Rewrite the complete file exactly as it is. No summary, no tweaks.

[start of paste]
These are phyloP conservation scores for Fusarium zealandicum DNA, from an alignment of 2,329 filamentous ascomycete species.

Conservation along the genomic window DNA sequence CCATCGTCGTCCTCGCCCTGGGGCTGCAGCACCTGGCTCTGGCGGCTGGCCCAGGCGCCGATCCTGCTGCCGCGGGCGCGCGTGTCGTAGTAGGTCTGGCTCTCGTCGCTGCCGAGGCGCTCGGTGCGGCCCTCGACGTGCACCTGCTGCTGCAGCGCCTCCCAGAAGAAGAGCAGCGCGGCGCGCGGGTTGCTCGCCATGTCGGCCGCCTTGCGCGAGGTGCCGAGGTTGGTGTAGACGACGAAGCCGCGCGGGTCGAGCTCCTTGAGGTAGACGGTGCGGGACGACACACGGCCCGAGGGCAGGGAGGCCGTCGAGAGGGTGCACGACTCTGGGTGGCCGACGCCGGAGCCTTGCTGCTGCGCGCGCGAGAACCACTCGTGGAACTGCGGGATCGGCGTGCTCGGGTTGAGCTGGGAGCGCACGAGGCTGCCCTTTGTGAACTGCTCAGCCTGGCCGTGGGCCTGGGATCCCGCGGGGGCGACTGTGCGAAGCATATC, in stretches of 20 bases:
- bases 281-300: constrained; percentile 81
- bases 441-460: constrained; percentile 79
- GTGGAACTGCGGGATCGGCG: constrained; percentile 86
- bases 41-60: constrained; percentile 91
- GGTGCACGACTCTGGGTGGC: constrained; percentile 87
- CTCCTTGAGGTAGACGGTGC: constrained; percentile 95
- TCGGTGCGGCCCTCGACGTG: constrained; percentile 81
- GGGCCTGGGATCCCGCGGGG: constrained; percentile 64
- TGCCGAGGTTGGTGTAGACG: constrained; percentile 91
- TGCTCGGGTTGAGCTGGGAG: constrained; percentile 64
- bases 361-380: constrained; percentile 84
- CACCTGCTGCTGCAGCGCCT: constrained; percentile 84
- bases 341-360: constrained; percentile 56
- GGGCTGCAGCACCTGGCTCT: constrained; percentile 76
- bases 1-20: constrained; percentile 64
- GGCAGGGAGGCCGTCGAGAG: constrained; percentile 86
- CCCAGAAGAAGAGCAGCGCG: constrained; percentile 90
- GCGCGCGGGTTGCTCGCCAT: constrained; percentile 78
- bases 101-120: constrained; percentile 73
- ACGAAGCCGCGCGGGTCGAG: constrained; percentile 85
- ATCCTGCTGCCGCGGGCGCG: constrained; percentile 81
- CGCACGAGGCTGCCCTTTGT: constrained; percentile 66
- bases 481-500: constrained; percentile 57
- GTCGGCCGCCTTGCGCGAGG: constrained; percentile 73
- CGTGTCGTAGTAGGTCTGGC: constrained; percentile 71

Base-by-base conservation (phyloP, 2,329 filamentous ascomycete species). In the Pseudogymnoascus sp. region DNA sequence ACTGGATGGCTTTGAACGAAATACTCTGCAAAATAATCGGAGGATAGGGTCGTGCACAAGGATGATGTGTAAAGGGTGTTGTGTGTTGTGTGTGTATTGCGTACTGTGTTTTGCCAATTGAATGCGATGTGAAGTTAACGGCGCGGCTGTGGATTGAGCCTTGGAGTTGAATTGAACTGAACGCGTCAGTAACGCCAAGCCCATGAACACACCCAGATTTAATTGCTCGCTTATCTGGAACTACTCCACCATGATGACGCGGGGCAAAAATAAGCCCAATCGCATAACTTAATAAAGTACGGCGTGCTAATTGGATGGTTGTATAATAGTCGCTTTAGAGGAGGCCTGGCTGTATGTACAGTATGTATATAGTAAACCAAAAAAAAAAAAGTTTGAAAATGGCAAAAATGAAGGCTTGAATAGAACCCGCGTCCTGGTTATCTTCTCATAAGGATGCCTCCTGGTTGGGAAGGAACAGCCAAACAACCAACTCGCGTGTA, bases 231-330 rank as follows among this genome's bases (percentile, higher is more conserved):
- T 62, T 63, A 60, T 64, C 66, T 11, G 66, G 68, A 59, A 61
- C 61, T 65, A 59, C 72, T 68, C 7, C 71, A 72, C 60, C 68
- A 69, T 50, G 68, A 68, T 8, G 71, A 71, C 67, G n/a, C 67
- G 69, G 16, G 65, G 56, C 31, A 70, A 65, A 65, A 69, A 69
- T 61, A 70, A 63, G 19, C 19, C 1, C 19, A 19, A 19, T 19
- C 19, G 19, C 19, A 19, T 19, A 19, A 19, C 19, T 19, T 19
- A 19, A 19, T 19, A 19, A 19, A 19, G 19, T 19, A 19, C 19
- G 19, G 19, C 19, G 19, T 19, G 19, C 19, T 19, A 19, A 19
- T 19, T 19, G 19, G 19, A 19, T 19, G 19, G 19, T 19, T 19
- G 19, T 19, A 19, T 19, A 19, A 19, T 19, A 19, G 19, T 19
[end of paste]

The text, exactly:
These are phyloP conservation scores for Fusarium zealandicum DNA, from an alignment of 2,329 filamentous ascomycete species.

Conservation along the genomic window DNA sequence CCATCGTCGTCCTCGCCCTGGGGCTGCAGCACCTGGCTCTGGCGGCTGGCCCAGGCGCCGATCCTGCTGCCGCGGGCGCGCGTGTCGTAGTAGGTCTGGCTCTCGTCGCTGCCGAGGCGCTCGGTGCGGCCCTCGACGTGCACCTGCTGCTGCAGCGCCTCCCAGAAGAAGAGCAGCGCGGCGCGCGGGTTGCTCGCCATGTCGGCCGCCTTGCGCGAGGTGCCGAGGTTGGTGTAGACGACGAAGCCGCGCGGGTCGAGCTCCTTGAGGTAGACGGTGCGGGACGACACACGGCCCGAGGGCAGGGAGGCCGTCGAGAGGGTGCACGACTCTGGGTGGCCGACGCCGGAGCCTTGCTGCTGCGCGCGCGAGAACCACTCGTGGAACTGCGGGATCGGCGTGCTCGGGTTGAGCTGGGAGCGCACGAGGCTGCCCTTTGTGAACTGCTCAGCCTGGCCGTGGGCCTGGGATCCCGCGGGGGCGACTGTGCGAAGCATATC, in stretches of 20 bases:
- bases 281-300: constrained; percentile 81
- bases 441-460: constrained; percentile 79
- GTGGAACTGCGGGATCGGCG: constrained; percentile 86
- bases 41-60: constrained; percentile 91
- GGTGCACGACTCTGGGTGGC: constrained; percentile 87
- CTCCTTGAGGTAGACGGTGC: constrained; percentile 95
- TCGGTGCGGCCCTCGACGTG: constrained; percentile 81
- GGGCCTGGGATCCCGCGGGG: constrained; percentile 64
- TGCCGAGGTTGGTGTAGACG: constrained; percentile 91
- TGCTCGGGTTGAGCTGGGAG: constrained; percentile 64
- bases 361-380: constrained; percentile 84
- CACCTGCTGCTGCAGCGCCT: constrained; percentile 84
- bases 341-360: constrained; percentile 56
- GGGCTGCAGCACCTGGCTCT: constrained; percentile 76
- bases 1-20: constrained; percentile 64
- GGCAGGGAGGCCGTCGAGAG: constrained; percentile 86
- CCCAGAAGAAGAGCAGCGCG: constrained; percentile 90
- GCGCGCGGGTTGCTCGCCAT: constrained; percentile 78
- bases 101-120: constrained; percentile 73
- ACGAAGCCGCGCGGGTCGAG: constrained; percentile 85
- ATCCTGCTGCCGCGGGCGCG: constrained; percentile 81
- CGCACGAGGCTGCCCTTTGT: constrained; percentile 66
- bases 481-500: constrained; percentile 57
- GTCGGCCGCCTTGCGCGAGG: constrained; percentile 73
- CGTGTCGTAGTAGGTCTGGC: constrained; percentile 71

Base-by-base conservation (phyloP, 2,329 filamentous ascomycete species). In the Pseudogymnoascus sp. region DNA sequence ACTGGATGGCTTTGAACGAAATACTCTGCAAAATAATCGGAGGATAGGGTCGTGCACAAGGATGATGTGTAAAGGGTGTTGTGTGTTGTGTGTGTATTGCGTACTGTGTTTTGCCAATTGAATGCGATGTGAAGTTAACGGCGCGGCTGTGGATTGAGCCTTGGAGTTGAATTGAACTGAACGCGTCAGTAACGCCAAGCCCATGAACACACCCAGATTTAATTGCTCGCTTATCTGGAACTACTCCACCATGATGACGCGGGGCAAAAATAAGCCCAATCGCATAACTTAATAAAGTACGGCGTGCTAATTGGATGGTTGTATAATAGTCGCTTTAGAGGAGGCCTGGCTGTATGTACAGTATGTATATAGTAAACCAAAAAAAAAAAAGTTTGAAAATGGCAAAAATGAAGGCTTGAATAGAACCCGCGTCCTGGTTATCTTCTCATAAGGATGCCTCCTGGTTGGGAAGGAACAGCCAAACAACCAACTCGCGTGTA, bases 231-330 rank as follows among this genome's bases (percentile, higher is more conserved):
- T 62, T 63, A 60, T 64, C 66, T 11, G 66, G 68, A 59, A 61
- C 61, T 65, A 59, C 72, T 68, C 7, C 71, A 72, C 60, C 68
- A 69, T 50, G 68, A 68, T 8, G 71, A 71, C 67, G n/a, C 67
- G 69, G 16, G 65, G 56, C 31, A 70, A 65, A 65, A 69, A 69
- T 61, A 70, A 63, G 19, C 19, C 1, C 19, A 19, A 19, T 19
- C 19, G 19, C 19, A 19, T 19, A 19, A 19, C 19, T 19, T 19
- A 19, A 19, T 19, A 19, A 19, A 19, G 19, T 19, A 19, C 19
- G 19, G 19, C 19, G 19, T 19, G 19, C 19, T 19, A 19, A 19
- T 19, T 19, G 19, G 19, A 19, T 19, G 19, G 19, T 19, T 19
- G 19, T 19, A 19, T 19, A 19, A 19, T 19, A 19, G 19, T 19